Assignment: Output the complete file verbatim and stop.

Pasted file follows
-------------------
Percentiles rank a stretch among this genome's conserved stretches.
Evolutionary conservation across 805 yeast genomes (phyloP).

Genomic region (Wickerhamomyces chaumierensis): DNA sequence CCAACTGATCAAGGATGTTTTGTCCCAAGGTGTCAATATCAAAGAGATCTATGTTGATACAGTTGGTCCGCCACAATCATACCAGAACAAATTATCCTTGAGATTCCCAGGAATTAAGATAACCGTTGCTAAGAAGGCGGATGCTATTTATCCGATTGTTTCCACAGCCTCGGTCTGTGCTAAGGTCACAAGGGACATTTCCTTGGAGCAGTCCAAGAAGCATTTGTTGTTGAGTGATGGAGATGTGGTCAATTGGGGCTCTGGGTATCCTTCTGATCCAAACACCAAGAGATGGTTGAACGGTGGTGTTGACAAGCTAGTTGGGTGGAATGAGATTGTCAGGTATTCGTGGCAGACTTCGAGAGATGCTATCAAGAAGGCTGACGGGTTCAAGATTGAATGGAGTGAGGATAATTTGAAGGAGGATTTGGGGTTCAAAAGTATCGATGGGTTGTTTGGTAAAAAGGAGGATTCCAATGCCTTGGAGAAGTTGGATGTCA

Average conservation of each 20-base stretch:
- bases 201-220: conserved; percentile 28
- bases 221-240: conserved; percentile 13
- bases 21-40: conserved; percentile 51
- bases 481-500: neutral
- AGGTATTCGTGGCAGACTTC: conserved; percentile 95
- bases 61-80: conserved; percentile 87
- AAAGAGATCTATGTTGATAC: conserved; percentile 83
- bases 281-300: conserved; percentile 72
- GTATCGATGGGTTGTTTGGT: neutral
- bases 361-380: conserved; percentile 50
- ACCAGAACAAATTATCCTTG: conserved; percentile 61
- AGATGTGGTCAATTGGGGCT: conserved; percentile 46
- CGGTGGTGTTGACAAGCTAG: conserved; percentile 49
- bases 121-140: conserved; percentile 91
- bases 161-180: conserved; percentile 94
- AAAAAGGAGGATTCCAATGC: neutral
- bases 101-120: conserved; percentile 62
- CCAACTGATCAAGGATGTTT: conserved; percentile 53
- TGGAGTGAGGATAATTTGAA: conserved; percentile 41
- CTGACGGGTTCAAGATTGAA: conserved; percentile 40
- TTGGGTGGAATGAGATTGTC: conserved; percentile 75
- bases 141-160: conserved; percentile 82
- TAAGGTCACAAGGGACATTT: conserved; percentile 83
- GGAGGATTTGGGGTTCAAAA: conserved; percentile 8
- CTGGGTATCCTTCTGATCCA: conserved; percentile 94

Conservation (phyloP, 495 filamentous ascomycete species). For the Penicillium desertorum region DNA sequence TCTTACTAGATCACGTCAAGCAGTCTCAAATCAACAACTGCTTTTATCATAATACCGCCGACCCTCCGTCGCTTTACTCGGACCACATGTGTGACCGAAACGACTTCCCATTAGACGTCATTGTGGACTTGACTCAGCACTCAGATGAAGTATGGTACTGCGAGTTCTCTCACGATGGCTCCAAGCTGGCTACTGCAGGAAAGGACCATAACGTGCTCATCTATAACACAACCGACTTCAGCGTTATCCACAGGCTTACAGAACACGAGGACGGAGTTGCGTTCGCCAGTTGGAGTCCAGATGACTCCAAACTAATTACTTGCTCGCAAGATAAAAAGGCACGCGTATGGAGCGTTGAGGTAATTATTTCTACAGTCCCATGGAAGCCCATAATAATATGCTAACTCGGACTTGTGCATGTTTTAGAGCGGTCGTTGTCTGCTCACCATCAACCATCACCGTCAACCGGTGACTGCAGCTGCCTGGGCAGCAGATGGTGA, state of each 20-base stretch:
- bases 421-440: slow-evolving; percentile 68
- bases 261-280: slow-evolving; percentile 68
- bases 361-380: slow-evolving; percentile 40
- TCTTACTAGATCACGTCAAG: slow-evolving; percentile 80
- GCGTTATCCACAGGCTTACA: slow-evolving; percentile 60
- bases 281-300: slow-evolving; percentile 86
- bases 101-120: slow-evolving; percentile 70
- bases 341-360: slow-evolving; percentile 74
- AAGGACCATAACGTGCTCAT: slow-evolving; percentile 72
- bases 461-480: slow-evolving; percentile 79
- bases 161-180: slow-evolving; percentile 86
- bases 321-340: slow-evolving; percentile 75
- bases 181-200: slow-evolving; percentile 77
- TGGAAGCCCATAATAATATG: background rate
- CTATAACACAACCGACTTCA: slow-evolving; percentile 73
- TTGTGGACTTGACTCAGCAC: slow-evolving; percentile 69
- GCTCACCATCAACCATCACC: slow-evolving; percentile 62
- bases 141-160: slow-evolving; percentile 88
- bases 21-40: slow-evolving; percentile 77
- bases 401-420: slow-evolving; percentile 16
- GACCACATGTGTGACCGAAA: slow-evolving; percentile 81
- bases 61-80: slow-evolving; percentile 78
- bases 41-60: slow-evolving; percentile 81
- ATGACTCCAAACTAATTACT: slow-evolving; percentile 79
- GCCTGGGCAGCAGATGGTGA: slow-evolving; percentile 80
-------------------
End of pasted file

Percentiles rank a stretch among this genome's conserved stretches.
Evolutionary conservation across 805 yeast genomes (phyloP).

Genomic region (Wickerhamomyces chaumierensis): DNA sequence CCAACTGATCAAGGATGTTTTGTCCCAAGGTGTCAATATCAAAGAGATCTATGTTGATACAGTTGGTCCGCCACAATCATACCAGAACAAATTATCCTTGAGATTCCCAGGAATTAAGATAACCGTTGCTAAGAAGGCGGATGCTATTTATCCGATTGTTTCCACAGCCTCGGTCTGTGCTAAGGTCACAAGGGACATTTCCTTGGAGCAGTCCAAGAAGCATTTGTTGTTGAGTGATGGAGATGTGGTCAATTGGGGCTCTGGGTATCCTTCTGATCCAAACACCAAGAGATGGTTGAACGGTGGTGTTGACAAGCTAGTTGGGTGGAATGAGATTGTCAGGTATTCGTGGCAGACTTCGAGAGATGCTATCAAGAAGGCTGACGGGTTCAAGATTGAATGGAGTGAGGATAATTTGAAGGAGGATTTGGGGTTCAAAAGTATCGATGGGTTGTTTGGTAAAAAGGAGGATTCCAATGCCTTGGAGAAGTTGGATGTCA

Average conservation of each 20-base stretch:
- bases 201-220: conserved; percentile 28
- bases 221-240: conserved; percentile 13
- bases 21-40: conserved; percentile 51
- bases 481-500: neutral
- AGGTATTCGTGGCAGACTTC: conserved; percentile 95
- bases 61-80: conserved; percentile 87
- AAAGAGATCTATGTTGATAC: conserved; percentile 83
- bases 281-300: conserved; percentile 72
- GTATCGATGGGTTGTTTGGT: neutral
- bases 361-380: conserved; percentile 50
- ACCAGAACAAATTATCCTTG: conserved; percentile 61
- AGATGTGGTCAATTGGGGCT: conserved; percentile 46
- CGGTGGTGTTGACAAGCTAG: conserved; percentile 49
- bases 121-140: conserved; percentile 91
- bases 161-180: conserved; percentile 94
- AAAAAGGAGGATTCCAATGC: neutral
- bases 101-120: conserved; percentile 62
- CCAACTGATCAAGGATGTTT: conserved; percentile 53
- TGGAGTGAGGATAATTTGAA: conserved; percentile 41
- CTGACGGGTTCAAGATTGAA: conserved; percentile 40
- TTGGGTGGAATGAGATTGTC: conserved; percentile 75
- bases 141-160: conserved; percentile 82
- TAAGGTCACAAGGGACATTT: conserved; percentile 83
- GGAGGATTTGGGGTTCAAAA: conserved; percentile 8
- CTGGGTATCCTTCTGATCCA: conserved; percentile 94

Conservation (phyloP, 495 filamentous ascomycete species). For the Penicillium desertorum region DNA sequence TCTTACTAGATCACGTCAAGCAGTCTCAAATCAACAACTGCTTTTATCATAATACCGCCGACCCTCCGTCGCTTTACTCGGACCACATGTGTGACCGAAACGACTTCCCATTAGACGTCATTGTGGACTTGACTCAGCACTCAGATGAAGTATGGTACTGCGAGTTCTCTCACGATGGCTCCAAGCTGGCTACTGCAGGAAAGGACCATAACGTGCTCATCTATAACACAACCGACTTCAGCGTTATCCACAGGCTTACAGAACACGAGGACGGAGTTGCGTTCGCCAGTTGGAGTCCAGATGACTCCAAACTAATTACTTGCTCGCAAGATAAAAAGGCACGCGTATGGAGCGTTGAGGTAATTATTTCTACAGTCCCATGGAAGCCCATAATAATATGCTAACTCGGACTTGTGCATGTTTTAGAGCGGTCGTTGTCTGCTCACCATCAACCATCACCGTCAACCGGTGACTGCAGCTGCCTGGGCAGCAGATGGTGA, state of each 20-base stretch:
- bases 421-440: slow-evolving; percentile 68
- bases 261-280: slow-evolving; percentile 68
- bases 361-380: slow-evolving; percentile 40
- TCTTACTAGATCACGTCAAG: slow-evolving; percentile 80
- GCGTTATCCACAGGCTTACA: slow-evolving; percentile 60
- bases 281-300: slow-evolving; percentile 86
- bases 101-120: slow-evolving; percentile 70
- bases 341-360: slow-evolving; percentile 74
- AAGGACCATAACGTGCTCAT: slow-evolving; percentile 72
- bases 461-480: slow-evolving; percentile 79
- bases 161-180: slow-evolving; percentile 86
- bases 321-340: slow-evolving; percentile 75
- bases 181-200: slow-evolving; percentile 77
- TGGAAGCCCATAATAATATG: background rate
- CTATAACACAACCGACTTCA: slow-evolving; percentile 73
- TTGTGGACTTGACTCAGCAC: slow-evolving; percentile 69
- GCTCACCATCAACCATCACC: slow-evolving; percentile 62
- bases 141-160: slow-evolving; percentile 88
- bases 21-40: slow-evolving; percentile 77
- bases 401-420: slow-evolving; percentile 16
- GACCACATGTGTGACCGAAA: slow-evolving; percentile 81
- bases 61-80: slow-evolving; percentile 78
- bases 41-60: slow-evolving; percentile 81
- ATGACTCCAAACTAATTACT: slow-evolving; percentile 79
- GCCTGGGCAGCAGATGGTGA: slow-evolving; percentile 80